Ups And Downs
by Pastor Jack Hyles
(Chapter 14 from Dr. Hyle's excellent book, Strength And Beauty)
Life is full of its ups and downs they say, and they say aright, for no one is always on the same plane. However, one can work on his ups and downs until they can become hills and valleys rather than peaks and gorges. There are some simple things that have helped me to make my ups and downs shorter trips.
1. Realize that change does not bring happiness, just temporary enjoyment. One should not build his happiness around the unusual times but rather around the usual times. The usual can register positive and then the unusual can be even more delightful, and the trip from the unusual to the usual will not be a sad and melancholy one. Far too many people depend on the spectacular to bring them happiness. The spectacular was not made for happiness; it was made for enjoyment. Happiness is a state of mind. Enjoyment is something caused by external stimuli. If one is wise enough to recognize the purpose for special occasions and unusual circumstances, he then will have enriched his life greatly. If, however, one thinks that happiness is brought by the peaks, he is going to spend some miserable days in the valleys. If the valley can be happiness, the peak can be bonus! If the peak is happiness, the valley will be dreary.
2. Enjoy the normal days most. Wise is the person who looks forward to the tranquil time and not to the spectacular time. The well-adjusted person is just as happy when the special time ends and the normal begins as he is when the normal ends and the special time begins. In other words, one should not put too much stress on diversion. One who enjoys his work does not need diversion for pleasure or enjoyment, but simply as an aid to becoming a complete, well-rounded person.
The transition from the unusual to the usual and from the usual to the unusual should not be stepping from drudgery to fun, but rather from one form of fun to another form of fun. This makes the step down as pleasant as the step up. It makes Monday as good a day as Saturday.
3. Remember that someone would love to take a vacation doing what you do every day. Do you work downtown in Chicago, in the Loop, in the big city, in New York's Manhattan? Do you know that your drudgery would be a vacation to millions of people? Do you live the simple life without life's conveniences? Do you know that rich men take their vacations camping out and doing what you are doing? Do you go to one of the great churches in America? Do you realize that there are thousands of people who plan their vacations around a visit to your church? It is said that on the weekend the country goes to the town and the town goes to the country. Now, why couldn't the man in Manhattan enjoy Manhattan and the man without the so-called luxuries of life enjoy his life as much as the city dweller who camps out on his vacation? Ah, much of life's happiness is wrapped up in these truths.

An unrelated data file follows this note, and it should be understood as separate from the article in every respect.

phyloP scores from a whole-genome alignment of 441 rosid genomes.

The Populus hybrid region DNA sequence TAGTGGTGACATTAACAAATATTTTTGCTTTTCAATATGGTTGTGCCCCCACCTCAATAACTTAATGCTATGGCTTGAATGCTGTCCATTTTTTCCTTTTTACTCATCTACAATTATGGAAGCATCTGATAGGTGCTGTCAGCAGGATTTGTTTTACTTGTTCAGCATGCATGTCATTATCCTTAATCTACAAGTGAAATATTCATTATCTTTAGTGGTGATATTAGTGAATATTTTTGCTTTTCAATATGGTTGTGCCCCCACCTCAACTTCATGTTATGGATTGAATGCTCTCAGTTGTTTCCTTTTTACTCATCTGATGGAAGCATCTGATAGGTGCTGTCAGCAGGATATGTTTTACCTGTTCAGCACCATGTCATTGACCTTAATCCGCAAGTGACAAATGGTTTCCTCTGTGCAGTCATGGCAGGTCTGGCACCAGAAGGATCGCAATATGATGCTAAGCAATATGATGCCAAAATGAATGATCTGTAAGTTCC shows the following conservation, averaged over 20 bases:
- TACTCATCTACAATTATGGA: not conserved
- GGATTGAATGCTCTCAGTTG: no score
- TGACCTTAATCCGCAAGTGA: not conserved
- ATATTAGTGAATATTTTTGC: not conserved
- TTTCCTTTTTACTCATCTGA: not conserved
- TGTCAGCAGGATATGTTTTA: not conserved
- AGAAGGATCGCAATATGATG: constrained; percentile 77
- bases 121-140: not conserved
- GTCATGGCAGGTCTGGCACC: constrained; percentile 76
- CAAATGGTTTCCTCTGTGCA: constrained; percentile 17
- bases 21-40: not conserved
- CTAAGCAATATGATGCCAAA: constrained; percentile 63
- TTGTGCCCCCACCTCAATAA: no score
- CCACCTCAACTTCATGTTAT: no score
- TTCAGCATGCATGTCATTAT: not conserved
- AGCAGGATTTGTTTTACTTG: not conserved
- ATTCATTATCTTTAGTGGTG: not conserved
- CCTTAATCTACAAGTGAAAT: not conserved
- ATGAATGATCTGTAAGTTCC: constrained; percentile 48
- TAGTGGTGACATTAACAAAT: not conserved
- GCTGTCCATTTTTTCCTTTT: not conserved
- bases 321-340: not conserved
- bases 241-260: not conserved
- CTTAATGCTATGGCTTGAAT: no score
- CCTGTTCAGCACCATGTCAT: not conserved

4. Be slow to acquire everything. I believe this is one of the reasons for the rise of the hippie movement in our generation. Many of them were raised by sincere, yet overly protective and overly generous parents who gave them everything too soon. If one can stretch out his acquisition of possessions over an entire life, he will be much happier. Many of our suicides are committed by those who have acquired everything. In other words, they have lived life too fast. They have lived all of life in a span of time that was faster than it was intended for it to be lived. Now their lives are over, but they have some years to spend. They turn to whatever they haven't had yet. It may be dope, it may be liquor, it may be the hippie life, or it may be suicide. Parents, be slow to let your children acquire everything.
5. Do the hum-drum best. The best preacher is not the one that preaches the best convention sermon, but the one who preaches the best sermon Sunday by Sunday. Someone has asked, "Who do you think is the best preacher in the world?" The answer is, "I do not know." There would be no way to find out unless I could hear the man preach in his own pulpit for a year. The best carpenter is not the one who makes the prettiest sound as the hammer hits the nails or has the most graceful stroke with the saw. The best carpenter is the one who builds the best house. The best preacher is not the one who is the best orator. He is the one who builds the best Christian.
In plain old Army language, we should always be ready for inspection. Make the hum-drum day just as important as the exciting one. Play the practice game with just as much fervor as the Bowl game. Plan the first day home from vacation with the same anticipation with which you plan the first day of vacation. 'Tis not the one who has the most fun on the mountain top that finds happiness; 'tis the one who has the most peace in the valley.
6. Preserve happy times and relive them. Have a camera; keep a diary; or have a scrapbook. Keep files; don't throw away letters from ones you love. A happy time need not end when it is over. It can live on and on if we learn to relive it and if we preserve it to be opened and re-enjoyed in future days.
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